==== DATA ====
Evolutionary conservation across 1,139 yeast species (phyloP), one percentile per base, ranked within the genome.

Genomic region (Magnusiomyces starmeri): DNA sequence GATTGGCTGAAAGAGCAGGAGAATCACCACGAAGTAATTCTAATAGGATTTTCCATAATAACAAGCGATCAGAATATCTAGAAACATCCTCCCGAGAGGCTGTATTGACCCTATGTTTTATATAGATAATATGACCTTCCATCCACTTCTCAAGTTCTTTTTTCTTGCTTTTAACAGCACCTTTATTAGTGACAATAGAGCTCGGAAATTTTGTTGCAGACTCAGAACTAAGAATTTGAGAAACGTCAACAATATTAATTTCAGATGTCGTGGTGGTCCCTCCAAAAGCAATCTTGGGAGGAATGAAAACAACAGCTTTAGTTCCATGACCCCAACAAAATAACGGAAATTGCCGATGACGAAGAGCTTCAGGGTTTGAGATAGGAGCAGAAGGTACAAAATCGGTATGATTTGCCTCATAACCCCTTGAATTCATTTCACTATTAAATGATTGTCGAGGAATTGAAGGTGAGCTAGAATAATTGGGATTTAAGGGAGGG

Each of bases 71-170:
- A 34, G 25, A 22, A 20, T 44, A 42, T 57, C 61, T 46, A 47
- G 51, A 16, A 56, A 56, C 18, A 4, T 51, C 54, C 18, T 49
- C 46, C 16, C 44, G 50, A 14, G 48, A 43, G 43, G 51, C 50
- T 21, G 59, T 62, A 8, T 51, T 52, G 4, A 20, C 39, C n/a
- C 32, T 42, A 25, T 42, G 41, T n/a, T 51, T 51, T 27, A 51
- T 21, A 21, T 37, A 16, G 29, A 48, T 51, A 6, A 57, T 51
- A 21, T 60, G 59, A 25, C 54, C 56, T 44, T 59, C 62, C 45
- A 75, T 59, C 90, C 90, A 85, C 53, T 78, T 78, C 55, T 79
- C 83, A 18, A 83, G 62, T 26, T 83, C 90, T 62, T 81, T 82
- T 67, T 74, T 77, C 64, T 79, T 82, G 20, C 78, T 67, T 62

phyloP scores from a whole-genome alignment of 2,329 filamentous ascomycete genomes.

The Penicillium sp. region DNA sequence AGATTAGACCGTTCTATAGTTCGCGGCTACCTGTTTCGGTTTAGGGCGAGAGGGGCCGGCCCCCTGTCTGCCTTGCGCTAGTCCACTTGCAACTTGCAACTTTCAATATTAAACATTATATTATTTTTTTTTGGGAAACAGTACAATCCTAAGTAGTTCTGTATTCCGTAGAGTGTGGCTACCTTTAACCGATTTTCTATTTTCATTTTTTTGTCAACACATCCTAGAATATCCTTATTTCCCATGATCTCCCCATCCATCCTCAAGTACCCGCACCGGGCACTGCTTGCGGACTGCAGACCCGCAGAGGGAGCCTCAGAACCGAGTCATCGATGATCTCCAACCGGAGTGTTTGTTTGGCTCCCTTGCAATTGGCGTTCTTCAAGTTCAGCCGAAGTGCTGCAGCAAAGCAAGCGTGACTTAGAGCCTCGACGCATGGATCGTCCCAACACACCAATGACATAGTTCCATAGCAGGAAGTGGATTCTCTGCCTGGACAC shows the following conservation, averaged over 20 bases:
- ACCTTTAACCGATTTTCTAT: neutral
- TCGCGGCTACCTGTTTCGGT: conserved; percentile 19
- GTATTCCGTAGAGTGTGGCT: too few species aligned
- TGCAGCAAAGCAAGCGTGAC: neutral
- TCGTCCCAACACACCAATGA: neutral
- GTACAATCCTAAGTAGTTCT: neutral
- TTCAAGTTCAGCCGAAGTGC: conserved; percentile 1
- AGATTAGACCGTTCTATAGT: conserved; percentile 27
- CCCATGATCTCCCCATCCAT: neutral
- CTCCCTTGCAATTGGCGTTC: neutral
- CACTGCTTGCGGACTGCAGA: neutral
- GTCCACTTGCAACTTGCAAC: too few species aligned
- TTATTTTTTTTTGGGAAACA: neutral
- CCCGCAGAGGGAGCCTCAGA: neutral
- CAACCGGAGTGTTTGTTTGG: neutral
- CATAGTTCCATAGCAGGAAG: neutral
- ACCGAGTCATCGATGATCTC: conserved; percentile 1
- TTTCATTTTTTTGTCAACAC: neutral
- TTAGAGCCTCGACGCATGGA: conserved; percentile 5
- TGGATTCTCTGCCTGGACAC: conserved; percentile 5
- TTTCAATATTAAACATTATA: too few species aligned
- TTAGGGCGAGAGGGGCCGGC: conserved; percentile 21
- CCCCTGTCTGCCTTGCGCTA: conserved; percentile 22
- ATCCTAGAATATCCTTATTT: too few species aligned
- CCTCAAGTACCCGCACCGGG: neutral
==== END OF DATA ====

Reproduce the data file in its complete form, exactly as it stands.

Evolutionary conservation across 1,139 yeast species (phyloP), one percentile per base, ranked within the genome.

Genomic region (Magnusiomyces starmeri): DNA sequence GATTGGCTGAAAGAGCAGGAGAATCACCACGAAGTAATTCTAATAGGATTTTCCATAATAACAAGCGATCAGAATATCTAGAAACATCCTCCCGAGAGGCTGTATTGACCCTATGTTTTATATAGATAATATGACCTTCCATCCACTTCTCAAGTTCTTTTTTCTTGCTTTTAACAGCACCTTTATTAGTGACAATAGAGCTCGGAAATTTTGTTGCAGACTCAGAACTAAGAATTTGAGAAACGTCAACAATATTAATTTCAGATGTCGTGGTGGTCCCTCCAAAAGCAATCTTGGGAGGAATGAAAACAACAGCTTTAGTTCCATGACCCCAACAAAATAACGGAAATTGCCGATGACGAAGAGCTTCAGGGTTTGAGATAGGAGCAGAAGGTACAAAATCGGTATGATTTGCCTCATAACCCCTTGAATTCATTTCACTATTAAATGATTGTCGAGGAATTGAAGGTGAGCTAGAATAATTGGGATTTAAGGGAGGG

Each of bases 71-170:
- A 34, G 25, A 22, A 20, T 44, A 42, T 57, C 61, T 46, A 47
- G 51, A 16, A 56, A 56, C 18, A 4, T 51, C 54, C 18, T 49
- C 46, C 16, C 44, G 50, A 14, G 48, A 43, G 43, G 51, C 50
- T 21, G 59, T 62, A 8, T 51, T 52, G 4, A 20, C 39, C n/a
- C 32, T 42, A 25, T 42, G 41, T n/a, T 51, T 51, T 27, A 51
- T 21, A 21, T 37, A 16, G 29, A 48, T 51, A 6, A 57, T 51
- A 21, T 60, G 59, A 25, C 54, C 56, T 44, T 59, C 62, C 45
- A 75, T 59, C 90, C 90, A 85, C 53, T 78, T 78, C 55, T 79
- C 83, A 18, A 83, G 62, T 26, T 83, C 90, T 62, T 81, T 82
- T 67, T 74, T 77, C 64, T 79, T 82, G 20, C 78, T 67, T 62

phyloP scores from a whole-genome alignment of 2,329 filamentous ascomycete genomes.

The Penicillium sp. region DNA sequence AGATTAGACCGTTCTATAGTTCGCGGCTACCTGTTTCGGTTTAGGGCGAGAGGGGCCGGCCCCCTGTCTGCCTTGCGCTAGTCCACTTGCAACTTGCAACTTTCAATATTAAACATTATATTATTTTTTTTTGGGAAACAGTACAATCCTAAGTAGTTCTGTATTCCGTAGAGTGTGGCTACCTTTAACCGATTTTCTATTTTCATTTTTTTGTCAACACATCCTAGAATATCCTTATTTCCCATGATCTCCCCATCCATCCTCAAGTACCCGCACCGGGCACTGCTTGCGGACTGCAGACCCGCAGAGGGAGCCTCAGAACCGAGTCATCGATGATCTCCAACCGGAGTGTTTGTTTGGCTCCCTTGCAATTGGCGTTCTTCAAGTTCAGCCGAAGTGCTGCAGCAAAGCAAGCGTGACTTAGAGCCTCGACGCATGGATCGTCCCAACACACCAATGACATAGTTCCATAGCAGGAAGTGGATTCTCTGCCTGGACAC shows the following conservation, averaged over 20 bases:
- ACCTTTAACCGATTTTCTAT: neutral
- TCGCGGCTACCTGTTTCGGT: conserved; percentile 19
- GTATTCCGTAGAGTGTGGCT: too few species aligned
- TGCAGCAAAGCAAGCGTGAC: neutral
- TCGTCCCAACACACCAATGA: neutral
- GTACAATCCTAAGTAGTTCT: neutral
- TTCAAGTTCAGCCGAAGTGC: conserved; percentile 1
- AGATTAGACCGTTCTATAGT: conserved; percentile 27
- CCCATGATCTCCCCATCCAT: neutral
- CTCCCTTGCAATTGGCGTTC: neutral
- CACTGCTTGCGGACTGCAGA: neutral
- GTCCACTTGCAACTTGCAAC: too few species aligned
- TTATTTTTTTTTGGGAAACA: neutral
- CCCGCAGAGGGAGCCTCAGA: neutral
- CAACCGGAGTGTTTGTTTGG: neutral
- CATAGTTCCATAGCAGGAAG: neutral
- ACCGAGTCATCGATGATCTC: conserved; percentile 1
- TTTCATTTTTTTGTCAACAC: neutral
- TTAGAGCCTCGACGCATGGA: conserved; percentile 5
- TGGATTCTCTGCCTGGACAC: conserved; percentile 5
- TTTCAATATTAAACATTATA: too few species aligned
- TTAGGGCGAGAGGGGCCGGC: conserved; percentile 21
- CCCCTGTCTGCCTTGCGCTA: conserved; percentile 22
- ATCCTAGAATATCCTTATTT: too few species aligned
- CCTCAAGTACCCGCACCGGG: neutral